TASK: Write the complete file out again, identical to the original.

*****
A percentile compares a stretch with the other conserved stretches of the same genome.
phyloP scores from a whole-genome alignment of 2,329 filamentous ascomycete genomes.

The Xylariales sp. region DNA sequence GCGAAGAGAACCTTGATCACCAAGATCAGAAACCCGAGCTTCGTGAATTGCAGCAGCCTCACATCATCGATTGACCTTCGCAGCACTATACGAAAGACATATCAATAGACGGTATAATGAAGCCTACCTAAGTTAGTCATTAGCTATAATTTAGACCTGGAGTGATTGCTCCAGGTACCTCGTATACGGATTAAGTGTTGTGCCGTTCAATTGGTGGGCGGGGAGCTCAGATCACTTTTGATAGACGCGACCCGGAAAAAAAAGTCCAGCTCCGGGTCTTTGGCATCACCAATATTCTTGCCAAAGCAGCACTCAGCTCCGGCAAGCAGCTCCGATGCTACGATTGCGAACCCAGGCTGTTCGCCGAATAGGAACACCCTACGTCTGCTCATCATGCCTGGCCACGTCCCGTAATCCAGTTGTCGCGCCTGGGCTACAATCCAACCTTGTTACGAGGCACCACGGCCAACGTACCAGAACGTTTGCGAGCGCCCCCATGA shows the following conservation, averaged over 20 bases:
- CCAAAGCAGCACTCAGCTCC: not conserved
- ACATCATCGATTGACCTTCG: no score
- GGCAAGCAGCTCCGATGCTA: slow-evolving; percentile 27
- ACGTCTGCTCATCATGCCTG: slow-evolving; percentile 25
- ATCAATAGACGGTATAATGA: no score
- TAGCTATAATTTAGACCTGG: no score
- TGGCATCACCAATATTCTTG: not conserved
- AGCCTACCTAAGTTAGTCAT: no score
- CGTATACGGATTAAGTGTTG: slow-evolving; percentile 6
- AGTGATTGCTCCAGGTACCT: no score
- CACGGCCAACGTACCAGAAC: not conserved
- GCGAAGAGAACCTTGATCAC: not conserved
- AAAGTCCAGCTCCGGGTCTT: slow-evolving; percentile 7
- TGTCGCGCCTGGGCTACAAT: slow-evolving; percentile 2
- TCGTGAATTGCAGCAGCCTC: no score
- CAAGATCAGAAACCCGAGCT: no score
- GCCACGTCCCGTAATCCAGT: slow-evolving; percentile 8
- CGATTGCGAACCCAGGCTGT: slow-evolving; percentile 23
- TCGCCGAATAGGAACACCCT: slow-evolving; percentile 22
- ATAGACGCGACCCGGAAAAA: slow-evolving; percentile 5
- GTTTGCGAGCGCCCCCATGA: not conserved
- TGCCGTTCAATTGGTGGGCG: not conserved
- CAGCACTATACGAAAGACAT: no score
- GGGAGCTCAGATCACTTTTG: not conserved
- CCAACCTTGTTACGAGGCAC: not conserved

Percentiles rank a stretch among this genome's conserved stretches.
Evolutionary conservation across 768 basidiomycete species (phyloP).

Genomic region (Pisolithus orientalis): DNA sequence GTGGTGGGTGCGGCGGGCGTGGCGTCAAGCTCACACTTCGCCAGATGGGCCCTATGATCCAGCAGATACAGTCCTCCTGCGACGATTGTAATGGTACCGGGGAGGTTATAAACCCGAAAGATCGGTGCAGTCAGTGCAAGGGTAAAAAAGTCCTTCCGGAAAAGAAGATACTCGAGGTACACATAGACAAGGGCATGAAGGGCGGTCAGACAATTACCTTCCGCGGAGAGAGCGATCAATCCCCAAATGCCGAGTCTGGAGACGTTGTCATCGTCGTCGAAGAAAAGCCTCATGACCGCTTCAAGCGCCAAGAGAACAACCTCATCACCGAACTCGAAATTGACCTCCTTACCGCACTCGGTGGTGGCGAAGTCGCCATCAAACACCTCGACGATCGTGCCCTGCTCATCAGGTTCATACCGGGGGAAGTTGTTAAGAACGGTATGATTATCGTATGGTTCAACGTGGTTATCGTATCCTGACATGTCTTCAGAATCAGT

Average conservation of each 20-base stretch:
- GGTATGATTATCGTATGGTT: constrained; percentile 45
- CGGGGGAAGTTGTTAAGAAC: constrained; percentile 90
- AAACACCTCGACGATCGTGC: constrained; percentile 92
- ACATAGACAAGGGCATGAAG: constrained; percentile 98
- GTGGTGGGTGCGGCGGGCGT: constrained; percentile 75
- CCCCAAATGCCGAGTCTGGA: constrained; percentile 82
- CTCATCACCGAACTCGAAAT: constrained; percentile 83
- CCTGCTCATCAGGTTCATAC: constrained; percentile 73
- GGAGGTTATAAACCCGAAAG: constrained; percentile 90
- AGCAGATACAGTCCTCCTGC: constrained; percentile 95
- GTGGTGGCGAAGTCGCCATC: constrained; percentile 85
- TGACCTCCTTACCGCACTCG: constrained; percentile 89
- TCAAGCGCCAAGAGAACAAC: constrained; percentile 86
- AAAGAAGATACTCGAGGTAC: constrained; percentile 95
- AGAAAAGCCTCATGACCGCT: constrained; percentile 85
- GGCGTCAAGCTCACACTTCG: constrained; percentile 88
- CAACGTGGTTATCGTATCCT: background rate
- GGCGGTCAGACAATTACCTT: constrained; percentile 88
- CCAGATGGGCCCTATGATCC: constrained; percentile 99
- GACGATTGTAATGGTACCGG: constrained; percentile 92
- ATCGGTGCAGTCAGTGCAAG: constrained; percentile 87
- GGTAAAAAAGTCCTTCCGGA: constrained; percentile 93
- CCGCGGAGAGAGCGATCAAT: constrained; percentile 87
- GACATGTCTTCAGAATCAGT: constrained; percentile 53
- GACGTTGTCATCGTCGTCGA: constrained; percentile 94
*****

A percentile compares a stretch with the other conserved stretches of the same genome.
phyloP scores from a whole-genome alignment of 2,329 filamentous ascomycete genomes.

The Xylariales sp. region DNA sequence GCGAAGAGAACCTTGATCACCAAGATCAGAAACCCGAGCTTCGTGAATTGCAGCAGCCTCACATCATCGATTGACCTTCGCAGCACTATACGAAAGACATATCAATAGACGGTATAATGAAGCCTACCTAAGTTAGTCATTAGCTATAATTTAGACCTGGAGTGATTGCTCCAGGTACCTCGTATACGGATTAAGTGTTGTGCCGTTCAATTGGTGGGCGGGGAGCTCAGATCACTTTTGATAGACGCGACCCGGAAAAAAAAGTCCAGCTCCGGGTCTTTGGCATCACCAATATTCTTGCCAAAGCAGCACTCAGCTCCGGCAAGCAGCTCCGATGCTACGATTGCGAACCCAGGCTGTTCGCCGAATAGGAACACCCTACGTCTGCTCATCATGCCTGGCCACGTCCCGTAATCCAGTTGTCGCGCCTGGGCTACAATCCAACCTTGTTACGAGGCACCACGGCCAACGTACCAGAACGTTTGCGAGCGCCCCCATGA shows the following conservation, averaged over 20 bases:
- CCAAAGCAGCACTCAGCTCC: not conserved
- ACATCATCGATTGACCTTCG: no score
- GGCAAGCAGCTCCGATGCTA: slow-evolving; percentile 27
- ACGTCTGCTCATCATGCCTG: slow-evolving; percentile 25
- ATCAATAGACGGTATAATGA: no score
- TAGCTATAATTTAGACCTGG: no score
- TGGCATCACCAATATTCTTG: not conserved
- AGCCTACCTAAGTTAGTCAT: no score
- CGTATACGGATTAAGTGTTG: slow-evolving; percentile 6
- AGTGATTGCTCCAGGTACCT: no score
- CACGGCCAACGTACCAGAAC: not conserved
- GCGAAGAGAACCTTGATCAC: not conserved
- AAAGTCCAGCTCCGGGTCTT: slow-evolving; percentile 7
- TGTCGCGCCTGGGCTACAAT: slow-evolving; percentile 2
- TCGTGAATTGCAGCAGCCTC: no score
- CAAGATCAGAAACCCGAGCT: no score
- GCCACGTCCCGTAATCCAGT: slow-evolving; percentile 8
- CGATTGCGAACCCAGGCTGT: slow-evolving; percentile 23
- TCGCCGAATAGGAACACCCT: slow-evolving; percentile 22
- ATAGACGCGACCCGGAAAAA: slow-evolving; percentile 5
- GTTTGCGAGCGCCCCCATGA: not conserved
- TGCCGTTCAATTGGTGGGCG: not conserved
- CAGCACTATACGAAAGACAT: no score
- GGGAGCTCAGATCACTTTTG: not conserved
- CCAACCTTGTTACGAGGCAC: not conserved

Percentiles rank a stretch among this genome's conserved stretches.
Evolutionary conservation across 768 basidiomycete species (phyloP).

Genomic region (Pisolithus orientalis): DNA sequence GTGGTGGGTGCGGCGGGCGTGGCGTCAAGCTCACACTTCGCCAGATGGGCCCTATGATCCAGCAGATACAGTCCTCCTGCGACGATTGTAATGGTACCGGGGAGGTTATAAACCCGAAAGATCGGTGCAGTCAGTGCAAGGGTAAAAAAGTCCTTCCGGAAAAGAAGATACTCGAGGTACACATAGACAAGGGCATGAAGGGCGGTCAGACAATTACCTTCCGCGGAGAGAGCGATCAATCCCCAAATGCCGAGTCTGGAGACGTTGTCATCGTCGTCGAAGAAAAGCCTCATGACCGCTTCAAGCGCCAAGAGAACAACCTCATCACCGAACTCGAAATTGACCTCCTTACCGCACTCGGTGGTGGCGAAGTCGCCATCAAACACCTCGACGATCGTGCCCTGCTCATCAGGTTCATACCGGGGGAAGTTGTTAAGAACGGTATGATTATCGTATGGTTCAACGTGGTTATCGTATCCTGACATGTCTTCAGAATCAGT

Average conservation of each 20-base stretch:
- GGTATGATTATCGTATGGTT: constrained; percentile 45
- CGGGGGAAGTTGTTAAGAAC: constrained; percentile 90
- AAACACCTCGACGATCGTGC: constrained; percentile 92
- ACATAGACAAGGGCATGAAG: constrained; percentile 98
- GTGGTGGGTGCGGCGGGCGT: constrained; percentile 75
- CCCCAAATGCCGAGTCTGGA: constrained; percentile 82
- CTCATCACCGAACTCGAAAT: constrained; percentile 83
- CCTGCTCATCAGGTTCATAC: constrained; percentile 73
- GGAGGTTATAAACCCGAAAG: constrained; percentile 90
- AGCAGATACAGTCCTCCTGC: constrained; percentile 95
- GTGGTGGCGAAGTCGCCATC: constrained; percentile 85
- TGACCTCCTTACCGCACTCG: constrained; percentile 89
- TCAAGCGCCAAGAGAACAAC: constrained; percentile 86
- AAAGAAGATACTCGAGGTAC: constrained; percentile 95
- AGAAAAGCCTCATGACCGCT: constrained; percentile 85
- GGCGTCAAGCTCACACTTCG: constrained; percentile 88
- CAACGTGGTTATCGTATCCT: background rate
- GGCGGTCAGACAATTACCTT: constrained; percentile 88
- CCAGATGGGCCCTATGATCC: constrained; percentile 99
- GACGATTGTAATGGTACCGG: constrained; percentile 92
- ATCGGTGCAGTCAGTGCAAG: constrained; percentile 87
- GGTAAAAAAGTCCTTCCGGA: constrained; percentile 93
- CCGCGGAGAGAGCGATCAAT: constrained; percentile 87
- GACATGTCTTCAGAATCAGT: constrained; percentile 53
- GACGTTGTCATCGTCGTCGA: constrained; percentile 94